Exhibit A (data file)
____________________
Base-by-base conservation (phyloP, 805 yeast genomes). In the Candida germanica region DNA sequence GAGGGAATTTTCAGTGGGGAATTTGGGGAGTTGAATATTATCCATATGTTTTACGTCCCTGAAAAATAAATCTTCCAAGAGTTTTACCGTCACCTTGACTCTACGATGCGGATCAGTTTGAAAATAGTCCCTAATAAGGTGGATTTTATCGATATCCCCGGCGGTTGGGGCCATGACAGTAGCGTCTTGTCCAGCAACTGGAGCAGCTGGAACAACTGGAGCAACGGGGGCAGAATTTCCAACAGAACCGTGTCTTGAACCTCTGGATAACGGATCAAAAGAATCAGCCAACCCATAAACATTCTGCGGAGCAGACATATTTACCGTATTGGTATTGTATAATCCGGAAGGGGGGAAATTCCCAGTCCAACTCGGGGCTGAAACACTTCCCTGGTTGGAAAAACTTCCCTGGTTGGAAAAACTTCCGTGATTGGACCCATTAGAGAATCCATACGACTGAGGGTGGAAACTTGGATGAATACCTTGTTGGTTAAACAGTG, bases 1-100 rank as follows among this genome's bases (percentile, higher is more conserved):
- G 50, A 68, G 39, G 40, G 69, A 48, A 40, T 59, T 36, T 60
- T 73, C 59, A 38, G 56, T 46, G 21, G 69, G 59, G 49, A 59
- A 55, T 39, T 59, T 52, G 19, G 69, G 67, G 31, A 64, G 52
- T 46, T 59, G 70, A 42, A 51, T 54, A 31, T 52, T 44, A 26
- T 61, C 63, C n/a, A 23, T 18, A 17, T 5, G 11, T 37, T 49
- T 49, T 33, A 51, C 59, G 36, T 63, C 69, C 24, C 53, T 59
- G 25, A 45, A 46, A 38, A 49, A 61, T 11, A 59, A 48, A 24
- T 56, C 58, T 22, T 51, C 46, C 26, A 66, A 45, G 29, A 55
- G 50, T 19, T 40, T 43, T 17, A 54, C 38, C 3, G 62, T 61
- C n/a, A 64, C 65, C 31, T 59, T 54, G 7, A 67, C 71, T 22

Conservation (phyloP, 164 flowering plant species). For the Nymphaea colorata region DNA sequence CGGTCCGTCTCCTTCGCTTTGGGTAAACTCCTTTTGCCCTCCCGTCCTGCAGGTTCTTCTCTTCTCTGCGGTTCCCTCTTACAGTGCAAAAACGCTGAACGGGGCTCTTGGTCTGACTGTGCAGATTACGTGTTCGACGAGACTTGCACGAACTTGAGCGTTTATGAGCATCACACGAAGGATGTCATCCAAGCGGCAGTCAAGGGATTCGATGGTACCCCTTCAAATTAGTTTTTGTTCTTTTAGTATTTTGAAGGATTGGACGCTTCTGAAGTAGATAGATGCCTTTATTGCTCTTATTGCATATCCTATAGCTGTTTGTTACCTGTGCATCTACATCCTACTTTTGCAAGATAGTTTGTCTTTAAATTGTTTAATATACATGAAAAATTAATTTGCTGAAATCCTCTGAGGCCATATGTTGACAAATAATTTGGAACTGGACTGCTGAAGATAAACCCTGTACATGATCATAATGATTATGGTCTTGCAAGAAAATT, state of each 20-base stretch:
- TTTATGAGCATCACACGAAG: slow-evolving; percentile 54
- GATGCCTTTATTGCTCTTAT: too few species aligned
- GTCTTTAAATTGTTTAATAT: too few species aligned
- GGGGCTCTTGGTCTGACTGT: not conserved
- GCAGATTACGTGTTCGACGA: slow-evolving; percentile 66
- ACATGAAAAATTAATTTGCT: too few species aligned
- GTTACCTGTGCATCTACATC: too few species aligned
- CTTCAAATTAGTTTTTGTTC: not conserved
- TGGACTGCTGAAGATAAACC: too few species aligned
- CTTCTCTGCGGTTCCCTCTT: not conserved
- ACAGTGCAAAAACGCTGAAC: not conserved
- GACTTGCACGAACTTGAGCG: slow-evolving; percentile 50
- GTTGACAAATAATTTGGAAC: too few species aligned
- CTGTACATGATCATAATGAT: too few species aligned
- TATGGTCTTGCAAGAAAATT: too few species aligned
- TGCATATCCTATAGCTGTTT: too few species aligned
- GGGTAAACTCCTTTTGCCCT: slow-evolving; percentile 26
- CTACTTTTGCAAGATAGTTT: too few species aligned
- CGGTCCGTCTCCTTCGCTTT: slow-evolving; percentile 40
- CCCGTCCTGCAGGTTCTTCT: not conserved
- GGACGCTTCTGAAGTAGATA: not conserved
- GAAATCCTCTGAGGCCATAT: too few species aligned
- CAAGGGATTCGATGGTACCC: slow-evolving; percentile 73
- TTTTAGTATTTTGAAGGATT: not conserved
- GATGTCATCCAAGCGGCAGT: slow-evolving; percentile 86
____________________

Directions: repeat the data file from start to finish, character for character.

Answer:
Base-by-base conservation (phyloP, 805 yeast genomes). In the Candida germanica region DNA sequence GAGGGAATTTTCAGTGGGGAATTTGGGGAGTTGAATATTATCCATATGTTTTACGTCCCTGAAAAATAAATCTTCCAAGAGTTTTACCGTCACCTTGACTCTACGATGCGGATCAGTTTGAAAATAGTCCCTAATAAGGTGGATTTTATCGATATCCCCGGCGGTTGGGGCCATGACAGTAGCGTCTTGTCCAGCAACTGGAGCAGCTGGAACAACTGGAGCAACGGGGGCAGAATTTCCAACAGAACCGTGTCTTGAACCTCTGGATAACGGATCAAAAGAATCAGCCAACCCATAAACATTCTGCGGAGCAGACATATTTACCGTATTGGTATTGTATAATCCGGAAGGGGGGAAATTCCCAGTCCAACTCGGGGCTGAAACACTTCCCTGGTTGGAAAAACTTCCCTGGTTGGAAAAACTTCCGTGATTGGACCCATTAGAGAATCCATACGACTGAGGGTGGAAACTTGGATGAATACCTTGTTGGTTAAACAGTG, bases 1-100 rank as follows among this genome's bases (percentile, higher is more conserved):
- G 50, A 68, G 39, G 40, G 69, A 48, A 40, T 59, T 36, T 60
- T 73, C 59, A 38, G 56, T 46, G 21, G 69, G 59, G 49, A 59
- A 55, T 39, T 59, T 52, G 19, G 69, G 67, G 31, A 64, G 52
- T 46, T 59, G 70, A 42, A 51, T 54, A 31, T 52, T 44, A 26
- T 61, C 63, C n/a, A 23, T 18, A 17, T 5, G 11, T 37, T 49
- T 49, T 33, A 51, C 59, G 36, T 63, C 69, C 24, C 53, T 59
- G 25, A 45, A 46, A 38, A 49, A 61, T 11, A 59, A 48, A 24
- T 56, C 58, T 22, T 51, C 46, C 26, A 66, A 45, G 29, A 55
- G 50, T 19, T 40, T 43, T 17, A 54, C 38, C 3, G 62, T 61
- C n/a, A 64, C 65, C 31, T 59, T 54, G 7, A 67, C 71, T 22

Conservation (phyloP, 164 flowering plant species). For the Nymphaea colorata region DNA sequence CGGTCCGTCTCCTTCGCTTTGGGTAAACTCCTTTTGCCCTCCCGTCCTGCAGGTTCTTCTCTTCTCTGCGGTTCCCTCTTACAGTGCAAAAACGCTGAACGGGGCTCTTGGTCTGACTGTGCAGATTACGTGTTCGACGAGACTTGCACGAACTTGAGCGTTTATGAGCATCACACGAAGGATGTCATCCAAGCGGCAGTCAAGGGATTCGATGGTACCCCTTCAAATTAGTTTTTGTTCTTTTAGTATTTTGAAGGATTGGACGCTTCTGAAGTAGATAGATGCCTTTATTGCTCTTATTGCATATCCTATAGCTGTTTGTTACCTGTGCATCTACATCCTACTTTTGCAAGATAGTTTGTCTTTAAATTGTTTAATATACATGAAAAATTAATTTGCTGAAATCCTCTGAGGCCATATGTTGACAAATAATTTGGAACTGGACTGCTGAAGATAAACCCTGTACATGATCATAATGATTATGGTCTTGCAAGAAAATT, state of each 20-base stretch:
- TTTATGAGCATCACACGAAG: slow-evolving; percentile 54
- GATGCCTTTATTGCTCTTAT: too few species aligned
- GTCTTTAAATTGTTTAATAT: too few species aligned
- GGGGCTCTTGGTCTGACTGT: not conserved
- GCAGATTACGTGTTCGACGA: slow-evolving; percentile 66
- ACATGAAAAATTAATTTGCT: too few species aligned
- GTTACCTGTGCATCTACATC: too few species aligned
- CTTCAAATTAGTTTTTGTTC: not conserved
- TGGACTGCTGAAGATAAACC: too few species aligned
- CTTCTCTGCGGTTCCCTCTT: not conserved
- ACAGTGCAAAAACGCTGAAC: not conserved
- GACTTGCACGAACTTGAGCG: slow-evolving; percentile 50
- GTTGACAAATAATTTGGAAC: too few species aligned
- CTGTACATGATCATAATGAT: too few species aligned
- TATGGTCTTGCAAGAAAATT: too few species aligned
- TGCATATCCTATAGCTGTTT: too few species aligned
- GGGTAAACTCCTTTTGCCCT: slow-evolving; percentile 26
- CTACTTTTGCAAGATAGTTT: too few species aligned
- CGGTCCGTCTCCTTCGCTTT: slow-evolving; percentile 40
- CCCGTCCTGCAGGTTCTTCT: not conserved
- GGACGCTTCTGAAGTAGATA: not conserved
- GAAATCCTCTGAGGCCATAT: too few species aligned
- CAAGGGATTCGATGGTACCC: slow-evolving; percentile 73
- TTTTAGTATTTTGAAGGATT: not conserved
- GATGTCATCCAAGCGGCAGT: slow-evolving; percentile 86